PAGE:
“If and when we understand the mechanism, then hopefully we can affect the mechanism in such a way that it negates lead’s effects on the cardiovascular outcome,” Bendinskas said.

PHOTO CAPTION: Handle with care—Junior biochemistry major Ethan Walker prepares to load a slide with a blood sample as Kestas Bendinskas of the chemistry faculty observes. Bendinskas recently received NIH grant funds to do broader analysis of low levels of environmental lead in children’s blood streams, which can lead to cardiovascular damage.

Fri Aug 22, 2014
Architects for Sheldon Hall renewal win award from peers

Architects for 100-year-old Sheldon Hall’s 2011-13 exterior renewal recently earned a top design award for historic preservation from the American Institute of Architects New York State.

WASA/Studio A of New York City—working closely with SUNY Oswego’s Facilities Design and Construction office as well as State University Construction Fund representatives—won AIA New York’s Award of Excellence in Adaptive Reuse/Historic Preservation.

Sheldon HallThe two-year Sheldon Hall exterior renewal project put the college’s Old Main on course for its next century. The building remained fully occupied as contractors restored the cupola and replaced the four long-missing clocks, updated lighting with a new LED and linear-halide system, rebuilt the parapets, replaced the granite steps and iconic columns, put down a new copper roof, added fleece-reinforced waterproofing for gutters, replicated hundreds of terra cotta replacement moldings, repointed the brickwork and replaced damaged bricks, installed special-order historic replicas of the windows and much more.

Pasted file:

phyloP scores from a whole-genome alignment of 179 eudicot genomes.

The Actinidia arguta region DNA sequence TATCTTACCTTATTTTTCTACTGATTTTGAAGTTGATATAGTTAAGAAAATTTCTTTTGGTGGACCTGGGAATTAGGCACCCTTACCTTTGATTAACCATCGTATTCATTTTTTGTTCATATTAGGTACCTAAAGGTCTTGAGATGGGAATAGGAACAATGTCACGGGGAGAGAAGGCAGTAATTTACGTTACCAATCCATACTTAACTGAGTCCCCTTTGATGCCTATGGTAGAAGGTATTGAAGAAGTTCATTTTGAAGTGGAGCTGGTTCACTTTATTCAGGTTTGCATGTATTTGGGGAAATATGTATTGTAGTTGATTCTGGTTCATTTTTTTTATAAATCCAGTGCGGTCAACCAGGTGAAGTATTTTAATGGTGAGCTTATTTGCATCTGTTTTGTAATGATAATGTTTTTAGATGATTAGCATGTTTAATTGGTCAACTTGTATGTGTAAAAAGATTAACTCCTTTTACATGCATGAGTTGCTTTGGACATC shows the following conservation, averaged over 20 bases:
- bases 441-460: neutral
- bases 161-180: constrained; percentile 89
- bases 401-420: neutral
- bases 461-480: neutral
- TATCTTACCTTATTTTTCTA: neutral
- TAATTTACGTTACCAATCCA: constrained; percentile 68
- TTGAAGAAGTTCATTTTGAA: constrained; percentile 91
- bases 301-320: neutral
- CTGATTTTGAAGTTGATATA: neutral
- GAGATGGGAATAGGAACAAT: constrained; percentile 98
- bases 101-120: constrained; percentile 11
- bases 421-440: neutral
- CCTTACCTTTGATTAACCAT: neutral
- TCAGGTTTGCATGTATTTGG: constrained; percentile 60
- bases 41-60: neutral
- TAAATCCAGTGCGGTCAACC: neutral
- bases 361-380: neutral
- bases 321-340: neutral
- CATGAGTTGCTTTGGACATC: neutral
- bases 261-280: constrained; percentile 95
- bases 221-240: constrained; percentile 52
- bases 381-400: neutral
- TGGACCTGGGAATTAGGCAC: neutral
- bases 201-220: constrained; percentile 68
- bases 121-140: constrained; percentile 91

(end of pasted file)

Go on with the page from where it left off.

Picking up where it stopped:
“It is wonderful to have Sheldon Hall, which is so intertwined with the college’s identity, finally and fully restored,” President Deborah F. Stanley said
in the summer 2013 edition of Oswego, the college’s alumni magazine.

The AIA’s award letter to WASA/Studio A noted that architects from California, Massachusetts, New York and Washington, D.C., served on the jury for the 2014 New York Design Awards.

All winning projects in the competition will be on display Oct. 9 to 11 at the AIA New York State Design Conference in Saratoga Springs. The award presentation will take place Oct. 10.

PHOTO CAPTION: Glory recaptured—Architects from WASA/Studio A in New York City recently earned the American Institute of Architects New York State Award of Excellence in Adaptive Reuse/Historic Preservation for work on Sheldon Hall’s exterior renewal. Now poised for its next century, the college’s Old Main gleams in this April 2013 photo by SUNY Oswego photographer Jim Russell.

Fri Aug 22, 2014
Campus, alumni to show colors, pride for Friday celebration

Green and Gold Day, a campus tradition tied to national College Colors Day, will feature a celebration and group photo at 12:30 p.m. Friday at the Class of ‘86 Memorial outside the Marano Campus Center, directly across from Funnelle Hall.

Students, faculty and staff—as many as possible clad in Oswego green and gold—will gather for green and gold cookies and for a photo capturing the college’s spirit and pride.

The same day, Oswego alumni around the world will join the celebration by sharing photos of themselves in their green-and-gold gear via Facebook, and with an #oswegopride tag on Twitter and Instagram.

Organized by the Office of Alumni and Parent Relations, Green and Gold Day is sponsored by Auxiliary Services, the Future Alumni Network and the Oswego Alumni Association, with support from The Fund for Oswego.

Fri Aug 22, 2014
Graduating seniors face deadlines

Seniors who expect to graduate in May 2015 should file to graduate by Oct. 1 for their names to be listed in the commencement program.

Those students who will complete requirements in August 2015 should file by Feb. 1.

Degree forms are filed online via myOswego or in the Registrar’s Office, Room 307 of Culkin Hall.

Next step: senior check forms

Senior check forms are mandatory for graduation. These forms are generated by filing to graduate and are sent to students’ advisers. Seniors who have filed to graduate should next meet with their advisers to do the senior check form. Senior check forms for students graduating in May are due back to the Registrar’s Office by Dec. 1. Senior check forms for students graduating in August are due back to the Registrar’s Office by April 1, 2015.